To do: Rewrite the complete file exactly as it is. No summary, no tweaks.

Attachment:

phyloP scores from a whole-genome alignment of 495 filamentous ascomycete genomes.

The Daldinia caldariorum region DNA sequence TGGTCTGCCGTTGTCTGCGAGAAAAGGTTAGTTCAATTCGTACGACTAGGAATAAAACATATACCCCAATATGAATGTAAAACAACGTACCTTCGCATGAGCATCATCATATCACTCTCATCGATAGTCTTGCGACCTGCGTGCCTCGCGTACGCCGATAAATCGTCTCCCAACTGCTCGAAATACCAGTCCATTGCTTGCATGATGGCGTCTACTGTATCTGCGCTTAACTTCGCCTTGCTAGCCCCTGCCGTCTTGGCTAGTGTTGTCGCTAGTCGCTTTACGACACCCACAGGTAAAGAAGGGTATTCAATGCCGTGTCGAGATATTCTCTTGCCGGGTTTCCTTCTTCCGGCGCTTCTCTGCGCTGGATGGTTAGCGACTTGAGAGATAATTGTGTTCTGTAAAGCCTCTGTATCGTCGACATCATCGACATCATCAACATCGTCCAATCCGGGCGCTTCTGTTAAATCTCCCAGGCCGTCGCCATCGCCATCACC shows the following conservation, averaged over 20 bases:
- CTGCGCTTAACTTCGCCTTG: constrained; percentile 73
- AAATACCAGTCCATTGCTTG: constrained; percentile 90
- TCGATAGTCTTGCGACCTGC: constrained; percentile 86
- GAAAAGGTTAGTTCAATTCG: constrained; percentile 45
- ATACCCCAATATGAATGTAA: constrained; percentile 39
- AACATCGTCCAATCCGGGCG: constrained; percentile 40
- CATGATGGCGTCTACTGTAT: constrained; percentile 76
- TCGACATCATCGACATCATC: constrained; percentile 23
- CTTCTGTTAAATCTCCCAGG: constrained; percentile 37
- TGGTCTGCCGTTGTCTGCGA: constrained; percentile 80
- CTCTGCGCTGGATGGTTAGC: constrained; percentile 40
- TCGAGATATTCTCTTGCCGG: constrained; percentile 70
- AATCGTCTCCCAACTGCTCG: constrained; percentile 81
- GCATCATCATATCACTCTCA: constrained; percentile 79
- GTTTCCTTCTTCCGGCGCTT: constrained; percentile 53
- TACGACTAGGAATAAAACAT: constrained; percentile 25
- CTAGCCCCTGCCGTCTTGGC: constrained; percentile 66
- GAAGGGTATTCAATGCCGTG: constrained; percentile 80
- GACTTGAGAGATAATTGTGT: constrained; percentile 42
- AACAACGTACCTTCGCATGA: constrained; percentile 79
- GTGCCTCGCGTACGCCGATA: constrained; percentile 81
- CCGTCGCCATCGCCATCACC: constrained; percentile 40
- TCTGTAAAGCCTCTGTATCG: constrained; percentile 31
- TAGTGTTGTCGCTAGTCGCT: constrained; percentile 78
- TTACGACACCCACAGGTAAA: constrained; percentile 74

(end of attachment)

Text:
phyloP scores from a whole-genome alignment of 495 filamentous ascomycete genomes.

The Daldinia caldariorum region DNA sequence TGGTCTGCCGTTGTCTGCGAGAAAAGGTTAGTTCAATTCGTACGACTAGGAATAAAACATATACCCCAATATGAATGTAAAACAACGTACCTTCGCATGAGCATCATCATATCACTCTCATCGATAGTCTTGCGACCTGCGTGCCTCGCGTACGCCGATAAATCGTCTCCCAACTGCTCGAAATACCAGTCCATTGCTTGCATGATGGCGTCTACTGTATCTGCGCTTAACTTCGCCTTGCTAGCCCCTGCCGTCTTGGCTAGTGTTGTCGCTAGTCGCTTTACGACACCCACAGGTAAAGAAGGGTATTCAATGCCGTGTCGAGATATTCTCTTGCCGGGTTTCCTTCTTCCGGCGCTTCTCTGCGCTGGATGGTTAGCGACTTGAGAGATAATTGTGTTCTGTAAAGCCTCTGTATCGTCGACATCATCGACATCATCAACATCGTCCAATCCGGGCGCTTCTGTTAAATCTCCCAGGCCGTCGCCATCGCCATCACC shows the following conservation, averaged over 20 bases:
- CTGCGCTTAACTTCGCCTTG: constrained; percentile 73
- AAATACCAGTCCATTGCTTG: constrained; percentile 90
- TCGATAGTCTTGCGACCTGC: constrained; percentile 86
- GAAAAGGTTAGTTCAATTCG: constrained; percentile 45
- ATACCCCAATATGAATGTAA: constrained; percentile 39
- AACATCGTCCAATCCGGGCG: constrained; percentile 40
- CATGATGGCGTCTACTGTAT: constrained; percentile 76
- TCGACATCATCGACATCATC: constrained; percentile 23
- CTTCTGTTAAATCTCCCAGG: constrained; percentile 37
- TGGTCTGCCGTTGTCTGCGA: constrained; percentile 80
- CTCTGCGCTGGATGGTTAGC: constrained; percentile 40
- TCGAGATATTCTCTTGCCGG: constrained; percentile 70
- AATCGTCTCCCAACTGCTCG: constrained; percentile 81
- GCATCATCATATCACTCTCA: constrained; percentile 79
- GTTTCCTTCTTCCGGCGCTT: constrained; percentile 53
- TACGACTAGGAATAAAACAT: constrained; percentile 25
- CTAGCCCCTGCCGTCTTGGC: constrained; percentile 66
- GAAGGGTATTCAATGCCGTG: constrained; percentile 80
- GACTTGAGAGATAATTGTGT: constrained; percentile 42
- AACAACGTACCTTCGCATGA: constrained; percentile 79
- GTGCCTCGCGTACGCCGATA: constrained; percentile 81
- CCGTCGCCATCGCCATCACC: constrained; percentile 40
- TCTGTAAAGCCTCTGTATCG: constrained; percentile 31
- TAGTGTTGTCGCTAGTCGCT: constrained; percentile 78
- TTACGACACCCACAGGTAAA: constrained; percentile 74